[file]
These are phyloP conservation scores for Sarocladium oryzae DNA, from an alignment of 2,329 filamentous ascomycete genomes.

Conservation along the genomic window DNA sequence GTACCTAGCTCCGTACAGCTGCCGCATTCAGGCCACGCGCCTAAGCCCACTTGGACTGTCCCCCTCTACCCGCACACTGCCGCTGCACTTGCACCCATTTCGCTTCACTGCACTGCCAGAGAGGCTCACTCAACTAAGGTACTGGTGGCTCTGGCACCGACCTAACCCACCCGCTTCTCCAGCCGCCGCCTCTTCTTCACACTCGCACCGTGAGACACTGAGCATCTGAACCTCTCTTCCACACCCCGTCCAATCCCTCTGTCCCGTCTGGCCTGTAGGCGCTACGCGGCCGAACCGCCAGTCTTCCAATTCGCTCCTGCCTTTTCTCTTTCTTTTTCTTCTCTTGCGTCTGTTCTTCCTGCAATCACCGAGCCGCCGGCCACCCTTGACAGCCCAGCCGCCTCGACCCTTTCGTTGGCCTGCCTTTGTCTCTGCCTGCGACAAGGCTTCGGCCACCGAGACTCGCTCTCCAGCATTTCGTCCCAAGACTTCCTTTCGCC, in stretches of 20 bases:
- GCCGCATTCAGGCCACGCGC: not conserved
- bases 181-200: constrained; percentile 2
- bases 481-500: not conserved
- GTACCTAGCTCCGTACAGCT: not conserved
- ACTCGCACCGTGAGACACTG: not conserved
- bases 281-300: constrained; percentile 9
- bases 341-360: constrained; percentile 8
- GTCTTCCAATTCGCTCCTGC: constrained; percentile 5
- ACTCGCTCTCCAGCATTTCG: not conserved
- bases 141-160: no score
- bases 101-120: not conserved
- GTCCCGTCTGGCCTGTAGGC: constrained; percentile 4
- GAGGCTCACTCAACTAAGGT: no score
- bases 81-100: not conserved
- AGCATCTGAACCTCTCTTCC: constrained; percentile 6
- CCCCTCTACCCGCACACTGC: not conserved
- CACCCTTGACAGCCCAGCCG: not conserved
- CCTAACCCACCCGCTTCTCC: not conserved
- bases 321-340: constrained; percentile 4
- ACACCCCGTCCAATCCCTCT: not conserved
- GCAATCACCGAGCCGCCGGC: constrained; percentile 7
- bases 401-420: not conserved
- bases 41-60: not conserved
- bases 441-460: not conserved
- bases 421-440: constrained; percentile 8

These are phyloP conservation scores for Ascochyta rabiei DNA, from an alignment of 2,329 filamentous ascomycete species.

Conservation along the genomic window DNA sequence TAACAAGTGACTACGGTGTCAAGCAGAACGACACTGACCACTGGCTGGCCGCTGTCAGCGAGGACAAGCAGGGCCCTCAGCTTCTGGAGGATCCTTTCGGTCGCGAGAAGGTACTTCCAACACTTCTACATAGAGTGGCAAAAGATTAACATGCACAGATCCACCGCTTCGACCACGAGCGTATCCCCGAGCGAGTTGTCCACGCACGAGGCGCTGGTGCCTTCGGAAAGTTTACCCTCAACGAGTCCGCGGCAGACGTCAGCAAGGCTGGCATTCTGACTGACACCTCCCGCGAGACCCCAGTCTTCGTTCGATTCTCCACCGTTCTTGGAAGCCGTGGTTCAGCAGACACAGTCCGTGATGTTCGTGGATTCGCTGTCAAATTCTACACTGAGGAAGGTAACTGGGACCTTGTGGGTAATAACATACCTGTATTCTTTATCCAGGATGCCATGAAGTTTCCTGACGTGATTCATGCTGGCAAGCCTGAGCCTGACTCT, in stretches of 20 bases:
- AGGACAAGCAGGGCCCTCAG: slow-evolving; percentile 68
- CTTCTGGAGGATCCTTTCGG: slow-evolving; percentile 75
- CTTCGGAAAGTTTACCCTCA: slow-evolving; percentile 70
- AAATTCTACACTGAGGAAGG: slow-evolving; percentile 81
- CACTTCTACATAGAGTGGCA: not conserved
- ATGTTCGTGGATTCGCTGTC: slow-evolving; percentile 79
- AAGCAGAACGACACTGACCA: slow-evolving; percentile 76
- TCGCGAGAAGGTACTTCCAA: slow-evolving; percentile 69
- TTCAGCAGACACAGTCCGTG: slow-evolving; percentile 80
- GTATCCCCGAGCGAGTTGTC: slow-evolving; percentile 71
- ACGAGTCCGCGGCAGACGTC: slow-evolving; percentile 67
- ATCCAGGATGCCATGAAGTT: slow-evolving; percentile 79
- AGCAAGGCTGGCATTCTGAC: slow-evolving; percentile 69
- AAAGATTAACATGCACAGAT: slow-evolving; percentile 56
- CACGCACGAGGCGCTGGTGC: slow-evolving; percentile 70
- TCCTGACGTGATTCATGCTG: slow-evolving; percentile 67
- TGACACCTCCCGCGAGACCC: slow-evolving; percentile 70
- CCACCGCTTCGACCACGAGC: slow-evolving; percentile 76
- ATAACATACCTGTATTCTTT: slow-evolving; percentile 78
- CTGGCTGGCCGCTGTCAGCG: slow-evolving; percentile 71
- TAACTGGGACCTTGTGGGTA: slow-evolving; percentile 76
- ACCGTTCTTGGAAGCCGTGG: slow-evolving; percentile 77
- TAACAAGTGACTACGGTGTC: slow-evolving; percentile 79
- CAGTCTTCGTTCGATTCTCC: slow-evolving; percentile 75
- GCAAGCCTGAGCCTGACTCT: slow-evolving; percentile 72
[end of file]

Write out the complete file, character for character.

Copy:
These are phyloP conservation scores for Sarocladium oryzae DNA, from an alignment of 2,329 filamentous ascomycete genomes.

Conservation along the genomic window DNA sequence GTACCTAGCTCCGTACAGCTGCCGCATTCAGGCCACGCGCCTAAGCCCACTTGGACTGTCCCCCTCTACCCGCACACTGCCGCTGCACTTGCACCCATTTCGCTTCACTGCACTGCCAGAGAGGCTCACTCAACTAAGGTACTGGTGGCTCTGGCACCGACCTAACCCACCCGCTTCTCCAGCCGCCGCCTCTTCTTCACACTCGCACCGTGAGACACTGAGCATCTGAACCTCTCTTCCACACCCCGTCCAATCCCTCTGTCCCGTCTGGCCTGTAGGCGCTACGCGGCCGAACCGCCAGTCTTCCAATTCGCTCCTGCCTTTTCTCTTTCTTTTTCTTCTCTTGCGTCTGTTCTTCCTGCAATCACCGAGCCGCCGGCCACCCTTGACAGCCCAGCCGCCTCGACCCTTTCGTTGGCCTGCCTTTGTCTCTGCCTGCGACAAGGCTTCGGCCACCGAGACTCGCTCTCCAGCATTTCGTCCCAAGACTTCCTTTCGCC, in stretches of 20 bases:
- GCCGCATTCAGGCCACGCGC: not conserved
- bases 181-200: constrained; percentile 2
- bases 481-500: not conserved
- GTACCTAGCTCCGTACAGCT: not conserved
- ACTCGCACCGTGAGACACTG: not conserved
- bases 281-300: constrained; percentile 9
- bases 341-360: constrained; percentile 8
- GTCTTCCAATTCGCTCCTGC: constrained; percentile 5
- ACTCGCTCTCCAGCATTTCG: not conserved
- bases 141-160: no score
- bases 101-120: not conserved
- GTCCCGTCTGGCCTGTAGGC: constrained; percentile 4
- GAGGCTCACTCAACTAAGGT: no score
- bases 81-100: not conserved
- AGCATCTGAACCTCTCTTCC: constrained; percentile 6
- CCCCTCTACCCGCACACTGC: not conserved
- CACCCTTGACAGCCCAGCCG: not conserved
- CCTAACCCACCCGCTTCTCC: not conserved
- bases 321-340: constrained; percentile 4
- ACACCCCGTCCAATCCCTCT: not conserved
- GCAATCACCGAGCCGCCGGC: constrained; percentile 7
- bases 401-420: not conserved
- bases 41-60: not conserved
- bases 441-460: not conserved
- bases 421-440: constrained; percentile 8

These are phyloP conservation scores for Ascochyta rabiei DNA, from an alignment of 2,329 filamentous ascomycete species.

Conservation along the genomic window DNA sequence TAACAAGTGACTACGGTGTCAAGCAGAACGACACTGACCACTGGCTGGCCGCTGTCAGCGAGGACAAGCAGGGCCCTCAGCTTCTGGAGGATCCTTTCGGTCGCGAGAAGGTACTTCCAACACTTCTACATAGAGTGGCAAAAGATTAACATGCACAGATCCACCGCTTCGACCACGAGCGTATCCCCGAGCGAGTTGTCCACGCACGAGGCGCTGGTGCCTTCGGAAAGTTTACCCTCAACGAGTCCGCGGCAGACGTCAGCAAGGCTGGCATTCTGACTGACACCTCCCGCGAGACCCCAGTCTTCGTTCGATTCTCCACCGTTCTTGGAAGCCGTGGTTCAGCAGACACAGTCCGTGATGTTCGTGGATTCGCTGTCAAATTCTACACTGAGGAAGGTAACTGGGACCTTGTGGGTAATAACATACCTGTATTCTTTATCCAGGATGCCATGAAGTTTCCTGACGTGATTCATGCTGGCAAGCCTGAGCCTGACTCT, in stretches of 20 bases:
- AGGACAAGCAGGGCCCTCAG: slow-evolving; percentile 68
- CTTCTGGAGGATCCTTTCGG: slow-evolving; percentile 75
- CTTCGGAAAGTTTACCCTCA: slow-evolving; percentile 70
- AAATTCTACACTGAGGAAGG: slow-evolving; percentile 81
- CACTTCTACATAGAGTGGCA: not conserved
- ATGTTCGTGGATTCGCTGTC: slow-evolving; percentile 79
- AAGCAGAACGACACTGACCA: slow-evolving; percentile 76
- TCGCGAGAAGGTACTTCCAA: slow-evolving; percentile 69
- TTCAGCAGACACAGTCCGTG: slow-evolving; percentile 80
- GTATCCCCGAGCGAGTTGTC: slow-evolving; percentile 71
- ACGAGTCCGCGGCAGACGTC: slow-evolving; percentile 67
- ATCCAGGATGCCATGAAGTT: slow-evolving; percentile 79
- AGCAAGGCTGGCATTCTGAC: slow-evolving; percentile 69
- AAAGATTAACATGCACAGAT: slow-evolving; percentile 56
- CACGCACGAGGCGCTGGTGC: slow-evolving; percentile 70
- TCCTGACGTGATTCATGCTG: slow-evolving; percentile 67
- TGACACCTCCCGCGAGACCC: slow-evolving; percentile 70
- CCACCGCTTCGACCACGAGC: slow-evolving; percentile 76
- ATAACATACCTGTATTCTTT: slow-evolving; percentile 78
- CTGGCTGGCCGCTGTCAGCG: slow-evolving; percentile 71
- TAACTGGGACCTTGTGGGTA: slow-evolving; percentile 76
- ACCGTTCTTGGAAGCCGTGG: slow-evolving; percentile 77
- TAACAAGTGACTACGGTGTC: slow-evolving; percentile 79
- CAGTCTTCGTTCGATTCTCC: slow-evolving; percentile 75
- GCAAGCCTGAGCCTGACTCT: slow-evolving; percentile 72